• Aim to drink water throughout the day, and consider sipping on water leading up to your workout.

Sample Pre-Training Snack Ideas:

  • Greek Yogurt Parfait:
    • Greek yogurt with granola and mixed berries.
  • Fruit Smoothie:
    • Banana, berries, spinach, and a scoop of protein powder blended with water or milk.
  • Oatmeal with Nut Butter:
    • Whole-grain oatmeal topped with a spoonful of almond or peanut butter.
  • Rice Cake with Cottage Cheese:
    • Brown rice cake with cottage cheese and sliced pineapple.

9. During Training:

Now I usually don’t eat during a training session but there are some of us out there that do. Here are some of the more popular choices for you if you get a little hungry while you’re movin’ and grovin’ –


  • For Sessions Under 60 Minutes:
    • Generally, water is sufficient to stay hydrated so stick to H-2-0 and you’ll be fine.
  • For Sessions Over 60 Minutes:
    • Consider consuming carbohydrates and electrolytes to replenish glycogen stores and support endurance. You’ll be able to get in a better and nicer workout so snack up!

Snack Ideas for Longer Sessions:

  • Energy Gels:
    • Provide quick, easily digestible carbohydrates.
    • Consume one gel every 30-45 minutes with water.
  • Sports Drinks:
    • Contain electrolytes (sodium, potassium) to replenish those lost through sweat.
    • Suitable for longer, more intense workouts.
  • Bananas:
    • Portable and rich in carbohydrates and potassium.
  • Dried Fruits:
    • Lightweight and high in natural sugars for quick energy.
    • Examples: Raisins, apricots, or dates.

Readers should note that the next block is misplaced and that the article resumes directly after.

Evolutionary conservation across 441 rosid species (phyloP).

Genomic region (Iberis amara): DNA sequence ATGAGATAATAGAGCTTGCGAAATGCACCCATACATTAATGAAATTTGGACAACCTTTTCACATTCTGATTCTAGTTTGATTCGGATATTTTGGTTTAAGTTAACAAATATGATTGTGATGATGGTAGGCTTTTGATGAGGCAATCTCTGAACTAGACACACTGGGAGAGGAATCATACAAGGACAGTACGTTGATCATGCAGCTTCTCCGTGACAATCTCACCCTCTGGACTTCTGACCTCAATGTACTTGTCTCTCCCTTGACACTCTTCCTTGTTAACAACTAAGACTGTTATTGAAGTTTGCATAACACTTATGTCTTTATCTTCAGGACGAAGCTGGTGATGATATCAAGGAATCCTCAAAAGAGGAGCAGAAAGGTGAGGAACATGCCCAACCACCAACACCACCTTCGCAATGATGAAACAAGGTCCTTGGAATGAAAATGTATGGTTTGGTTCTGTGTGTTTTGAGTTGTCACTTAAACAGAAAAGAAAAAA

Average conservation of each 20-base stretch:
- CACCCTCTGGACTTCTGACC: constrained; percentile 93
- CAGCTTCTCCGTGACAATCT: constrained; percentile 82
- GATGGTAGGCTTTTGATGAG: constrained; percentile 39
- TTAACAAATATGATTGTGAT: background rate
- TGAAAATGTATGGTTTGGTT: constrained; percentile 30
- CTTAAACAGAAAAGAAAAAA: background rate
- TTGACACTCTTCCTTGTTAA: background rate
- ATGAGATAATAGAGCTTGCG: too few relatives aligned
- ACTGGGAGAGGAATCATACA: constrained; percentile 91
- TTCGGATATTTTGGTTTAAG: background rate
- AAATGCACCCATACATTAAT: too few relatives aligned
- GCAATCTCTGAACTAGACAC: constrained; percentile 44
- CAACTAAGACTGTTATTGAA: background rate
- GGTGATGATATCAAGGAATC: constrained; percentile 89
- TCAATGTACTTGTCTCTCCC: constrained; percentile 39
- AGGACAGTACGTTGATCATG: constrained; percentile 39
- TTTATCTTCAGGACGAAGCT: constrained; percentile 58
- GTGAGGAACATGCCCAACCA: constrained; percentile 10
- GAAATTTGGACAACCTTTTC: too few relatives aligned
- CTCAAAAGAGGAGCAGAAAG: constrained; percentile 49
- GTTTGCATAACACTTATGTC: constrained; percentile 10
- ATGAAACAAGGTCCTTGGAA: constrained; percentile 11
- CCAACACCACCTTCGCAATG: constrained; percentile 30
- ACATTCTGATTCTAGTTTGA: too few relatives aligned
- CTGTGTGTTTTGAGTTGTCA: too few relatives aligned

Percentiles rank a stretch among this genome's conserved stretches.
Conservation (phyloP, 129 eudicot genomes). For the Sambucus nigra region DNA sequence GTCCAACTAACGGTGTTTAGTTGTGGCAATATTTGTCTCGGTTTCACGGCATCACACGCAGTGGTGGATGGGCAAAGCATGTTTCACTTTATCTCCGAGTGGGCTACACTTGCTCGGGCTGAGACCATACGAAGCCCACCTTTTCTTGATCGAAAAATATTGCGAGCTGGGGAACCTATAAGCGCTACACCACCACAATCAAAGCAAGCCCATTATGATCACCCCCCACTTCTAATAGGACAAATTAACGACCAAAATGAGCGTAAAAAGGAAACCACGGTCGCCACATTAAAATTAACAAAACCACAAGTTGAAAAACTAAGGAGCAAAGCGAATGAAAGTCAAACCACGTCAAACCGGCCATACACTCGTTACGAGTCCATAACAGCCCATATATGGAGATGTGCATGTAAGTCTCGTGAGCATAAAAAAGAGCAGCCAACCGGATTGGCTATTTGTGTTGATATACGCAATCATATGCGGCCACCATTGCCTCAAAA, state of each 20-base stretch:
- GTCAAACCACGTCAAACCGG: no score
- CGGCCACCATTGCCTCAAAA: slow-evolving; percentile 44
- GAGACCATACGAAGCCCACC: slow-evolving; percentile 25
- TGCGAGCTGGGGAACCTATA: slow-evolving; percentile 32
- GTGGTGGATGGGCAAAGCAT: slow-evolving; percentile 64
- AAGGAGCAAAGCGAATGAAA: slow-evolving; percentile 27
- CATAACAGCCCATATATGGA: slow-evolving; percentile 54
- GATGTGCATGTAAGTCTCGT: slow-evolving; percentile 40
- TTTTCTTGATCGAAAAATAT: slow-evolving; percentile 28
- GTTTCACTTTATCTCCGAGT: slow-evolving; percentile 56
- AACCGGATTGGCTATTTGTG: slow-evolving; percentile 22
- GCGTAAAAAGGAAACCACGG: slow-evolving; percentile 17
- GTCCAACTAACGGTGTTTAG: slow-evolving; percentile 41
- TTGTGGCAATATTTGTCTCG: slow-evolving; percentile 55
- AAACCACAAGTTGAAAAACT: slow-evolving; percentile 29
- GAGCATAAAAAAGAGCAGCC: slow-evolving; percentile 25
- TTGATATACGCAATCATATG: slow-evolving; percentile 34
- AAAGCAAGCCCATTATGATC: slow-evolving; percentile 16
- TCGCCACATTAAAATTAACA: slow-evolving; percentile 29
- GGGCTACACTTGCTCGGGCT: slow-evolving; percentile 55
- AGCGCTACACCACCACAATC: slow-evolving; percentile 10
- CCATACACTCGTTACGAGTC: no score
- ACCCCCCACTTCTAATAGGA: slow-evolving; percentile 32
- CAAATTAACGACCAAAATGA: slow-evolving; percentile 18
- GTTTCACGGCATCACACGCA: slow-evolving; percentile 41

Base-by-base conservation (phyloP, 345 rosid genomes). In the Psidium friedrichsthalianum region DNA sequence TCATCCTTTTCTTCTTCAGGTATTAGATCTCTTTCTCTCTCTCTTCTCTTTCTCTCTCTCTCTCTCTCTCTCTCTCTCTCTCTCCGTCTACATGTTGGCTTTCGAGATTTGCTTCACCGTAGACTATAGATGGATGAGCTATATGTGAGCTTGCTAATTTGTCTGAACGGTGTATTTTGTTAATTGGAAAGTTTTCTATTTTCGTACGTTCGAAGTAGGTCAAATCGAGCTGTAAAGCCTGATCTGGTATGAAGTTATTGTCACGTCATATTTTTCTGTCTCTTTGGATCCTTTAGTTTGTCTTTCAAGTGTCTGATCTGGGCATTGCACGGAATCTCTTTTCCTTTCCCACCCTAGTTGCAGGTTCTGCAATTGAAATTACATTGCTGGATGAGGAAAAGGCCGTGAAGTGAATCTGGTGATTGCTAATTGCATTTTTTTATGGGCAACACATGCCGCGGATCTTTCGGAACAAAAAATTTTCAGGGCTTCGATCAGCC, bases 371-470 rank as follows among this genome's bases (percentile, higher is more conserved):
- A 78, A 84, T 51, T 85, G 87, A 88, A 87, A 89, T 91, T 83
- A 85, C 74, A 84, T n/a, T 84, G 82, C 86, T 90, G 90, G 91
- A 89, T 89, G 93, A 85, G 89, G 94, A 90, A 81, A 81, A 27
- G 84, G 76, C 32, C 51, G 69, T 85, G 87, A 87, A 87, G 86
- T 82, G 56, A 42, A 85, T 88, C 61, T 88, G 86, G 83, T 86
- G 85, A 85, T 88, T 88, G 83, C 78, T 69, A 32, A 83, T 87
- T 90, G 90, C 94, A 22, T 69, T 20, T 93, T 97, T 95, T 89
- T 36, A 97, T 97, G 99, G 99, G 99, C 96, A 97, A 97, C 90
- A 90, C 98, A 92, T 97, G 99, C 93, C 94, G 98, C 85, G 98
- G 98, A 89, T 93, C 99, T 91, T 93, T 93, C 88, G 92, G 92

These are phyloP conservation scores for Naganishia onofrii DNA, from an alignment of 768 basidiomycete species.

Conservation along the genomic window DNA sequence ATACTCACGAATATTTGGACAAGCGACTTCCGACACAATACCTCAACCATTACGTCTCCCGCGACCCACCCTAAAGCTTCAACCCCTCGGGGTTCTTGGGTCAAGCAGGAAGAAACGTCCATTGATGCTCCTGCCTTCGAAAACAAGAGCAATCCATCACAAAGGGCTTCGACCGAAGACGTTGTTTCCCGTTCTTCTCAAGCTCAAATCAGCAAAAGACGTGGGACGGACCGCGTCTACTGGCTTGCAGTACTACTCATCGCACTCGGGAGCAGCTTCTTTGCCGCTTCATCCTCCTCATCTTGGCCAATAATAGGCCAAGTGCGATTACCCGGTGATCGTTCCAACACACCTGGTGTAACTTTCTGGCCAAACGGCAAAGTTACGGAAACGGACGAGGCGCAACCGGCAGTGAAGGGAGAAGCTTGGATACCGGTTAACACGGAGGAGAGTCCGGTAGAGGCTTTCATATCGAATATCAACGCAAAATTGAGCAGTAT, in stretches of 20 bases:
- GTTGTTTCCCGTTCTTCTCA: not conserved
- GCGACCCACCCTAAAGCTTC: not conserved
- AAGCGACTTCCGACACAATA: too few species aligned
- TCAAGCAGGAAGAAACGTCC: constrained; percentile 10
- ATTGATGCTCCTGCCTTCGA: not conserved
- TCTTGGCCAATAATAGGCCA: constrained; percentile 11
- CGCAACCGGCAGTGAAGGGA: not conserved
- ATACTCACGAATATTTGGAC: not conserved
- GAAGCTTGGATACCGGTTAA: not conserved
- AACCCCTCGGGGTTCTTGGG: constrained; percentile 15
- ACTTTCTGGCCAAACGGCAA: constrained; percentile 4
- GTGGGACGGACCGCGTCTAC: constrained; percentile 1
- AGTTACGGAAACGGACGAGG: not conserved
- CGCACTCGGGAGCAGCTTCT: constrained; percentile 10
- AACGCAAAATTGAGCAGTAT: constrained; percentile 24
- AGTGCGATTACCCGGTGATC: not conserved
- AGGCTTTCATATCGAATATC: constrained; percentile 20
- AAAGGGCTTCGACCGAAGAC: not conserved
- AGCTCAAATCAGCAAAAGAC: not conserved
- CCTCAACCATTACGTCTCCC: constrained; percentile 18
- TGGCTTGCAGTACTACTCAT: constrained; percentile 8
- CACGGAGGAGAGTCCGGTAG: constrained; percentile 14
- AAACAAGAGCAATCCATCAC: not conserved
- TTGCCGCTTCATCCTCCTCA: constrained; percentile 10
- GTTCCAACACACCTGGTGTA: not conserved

• Energy Bars:
    • Choose bars with a balance of carbohydrates and a moderate amount of protein.
    • Avoid those high in fiber, which may cause digestive discomfort.
  • Chocolate Milk:
    • Contains a blend of carbohydrates and protein, along with electrolytes.
    • Suitable for post-training sessions as well.

10. Post-Training Nutrition:

After a nice and/or brutal workout, it’s important to replenish those glycogen stores. Try and get some food into you within 30 minutes of finishing physical activity. It’ll do wonders with recovery and muscle repair –

Post-Training Nutrition Guidelines:

  • Carbohydrates:
    • Replenish glycogen stores depleted during exercise.
    • Examples: Whole grains, fruits, and starchy vegetables.
  • Protein:
    • Support muscle repair and growth.
    • Examples: Lean meats, poultry, fish, eggs, dairy, legumes, and plant-based protein sources.
  • Hydration:
    • Rehydrate by drinking water throughout the recovery period.
  • Electrolytes:
    • If you had an intense or prolonged workout, consider consuming foods or beverages with electrolytes to restore balance.
    • Examples: Sports drinks, coconut water, or foods rich in potassium (e.g., bananas).

Post-Training Meal or Snack Ideas:

  • Protein Smoothie:
    • Blend together protein powder, a banana, Greek yogurt, and a handful of berries.
  • Chicken or Tofu Salad:
    • Combine grilled chicken or tofu with mixed greens, cherry tomatoes, cucumbers, and quinoa.
  • Whole-Grain Wrap:
    • Fill a whole-grain wrap with lean turkey or chicken, veggies, and hummus.
  • Quinoa Bowl:
    • Mix cooked quinoa with black beans, avocado, salsa, and grilled chicken.
  • Omelette:
    • Make an omelette with eggs, spinach, tomatoes, and feta cheese.

Snack Options:

  • Nut Butter on Whole-Grain Toast:
    • Spread almond or peanut butter on whole-grain toast for a quick and satisfying snack.
  • Cottage Cheese with Pineapple:
    • Enjoy a bowl of cottage cheese with fresh pineapple.
  • Hummus with Veggie Sticks:
    • Dip carrot and cucumber sticks into hummus for a nutrient-rich snack.
  • Trail Mix:
    • Create a trail mix with nuts, seeds, dried fruits, and a touch of dark chocolate.

Gear Recommendations:

This article is getting kind of long so I’ll go over a few things that are a must to focus on when you’re training. Invest in quality products and you should be good to go.

11. Footwear: